Field skills proved to be a rather interesting feature, particularly since I was given only an hour to traverse the three-floor dungeon, and had already wasted a good fifteen minutes playing around with the skills. As I guided Shu, the plucky main character, through a sterile robotic facility, an enemy soon jumped out at me and I got my first taste of the battle system. In a very traditional, turn-based manner, menu-selections were made, attacks were performed, and enemies died. An interesting feature was the ability to charge attacks to make them stronger, but the drawback is that it also delays the attack a fairly large amount, often several turns, which leaves the usefulness of the feature yet to be seen. After dispatching this enemy, I soon came across another enemy of the same type, and activating my field skill, I was able to destroy the enemy simply by running into him, no battling required. While I didn't seem to gain experience from this action, a box did pop up telling me how much SP I earned, so it appears that this sort of action will be useful for quickly increasing your class ranks.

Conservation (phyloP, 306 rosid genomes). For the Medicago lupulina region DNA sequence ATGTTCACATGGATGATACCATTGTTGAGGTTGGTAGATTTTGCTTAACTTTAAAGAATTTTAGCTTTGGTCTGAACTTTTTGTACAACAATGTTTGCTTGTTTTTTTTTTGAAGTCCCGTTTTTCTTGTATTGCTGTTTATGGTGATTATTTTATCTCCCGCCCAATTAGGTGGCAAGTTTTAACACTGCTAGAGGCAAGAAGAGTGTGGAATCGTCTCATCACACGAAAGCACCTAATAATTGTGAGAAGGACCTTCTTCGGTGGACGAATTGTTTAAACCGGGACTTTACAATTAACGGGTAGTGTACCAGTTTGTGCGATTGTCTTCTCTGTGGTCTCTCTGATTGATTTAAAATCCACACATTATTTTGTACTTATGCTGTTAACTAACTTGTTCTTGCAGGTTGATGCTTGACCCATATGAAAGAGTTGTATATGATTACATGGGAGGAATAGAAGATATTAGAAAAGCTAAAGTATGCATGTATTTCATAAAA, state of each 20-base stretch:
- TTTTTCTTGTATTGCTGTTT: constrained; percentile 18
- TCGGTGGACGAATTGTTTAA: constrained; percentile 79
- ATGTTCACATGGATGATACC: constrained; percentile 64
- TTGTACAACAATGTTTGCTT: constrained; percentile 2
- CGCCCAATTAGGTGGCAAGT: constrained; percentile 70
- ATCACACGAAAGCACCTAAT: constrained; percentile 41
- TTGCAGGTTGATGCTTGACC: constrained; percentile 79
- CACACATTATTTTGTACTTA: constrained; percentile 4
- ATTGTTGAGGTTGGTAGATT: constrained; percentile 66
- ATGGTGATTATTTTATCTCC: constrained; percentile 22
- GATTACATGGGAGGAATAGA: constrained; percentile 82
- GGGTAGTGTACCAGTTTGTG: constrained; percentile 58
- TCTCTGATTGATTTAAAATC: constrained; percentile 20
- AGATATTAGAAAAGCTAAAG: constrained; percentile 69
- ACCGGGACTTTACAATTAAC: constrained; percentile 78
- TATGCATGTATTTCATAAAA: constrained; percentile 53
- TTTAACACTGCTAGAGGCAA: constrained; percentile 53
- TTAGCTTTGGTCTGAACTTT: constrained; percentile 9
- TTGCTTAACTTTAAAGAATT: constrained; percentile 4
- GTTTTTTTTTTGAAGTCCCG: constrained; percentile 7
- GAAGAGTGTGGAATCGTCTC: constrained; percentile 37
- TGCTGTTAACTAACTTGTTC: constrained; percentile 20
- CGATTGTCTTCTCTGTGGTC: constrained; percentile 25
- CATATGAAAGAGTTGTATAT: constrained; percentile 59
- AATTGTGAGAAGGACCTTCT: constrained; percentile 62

As I moved through the dungeon, I soon came across two enemy parties at once - a robot and a sabre cat. Using the Encounter Ring, a radius around your character that appears by pressing the right trigger, I was able to engage both groups at the same time, and at this point a Monster Battle occurred. I was able to simply sit back and enjoy the show as the two robots proceeded to devour the sabre cats, eliminating them while at the same time wasting their turns, allowing me to quickly dispatch them without any muss or fuss. Yet another feature designed to speed up battles and eliminate the tedium of frequent encounters.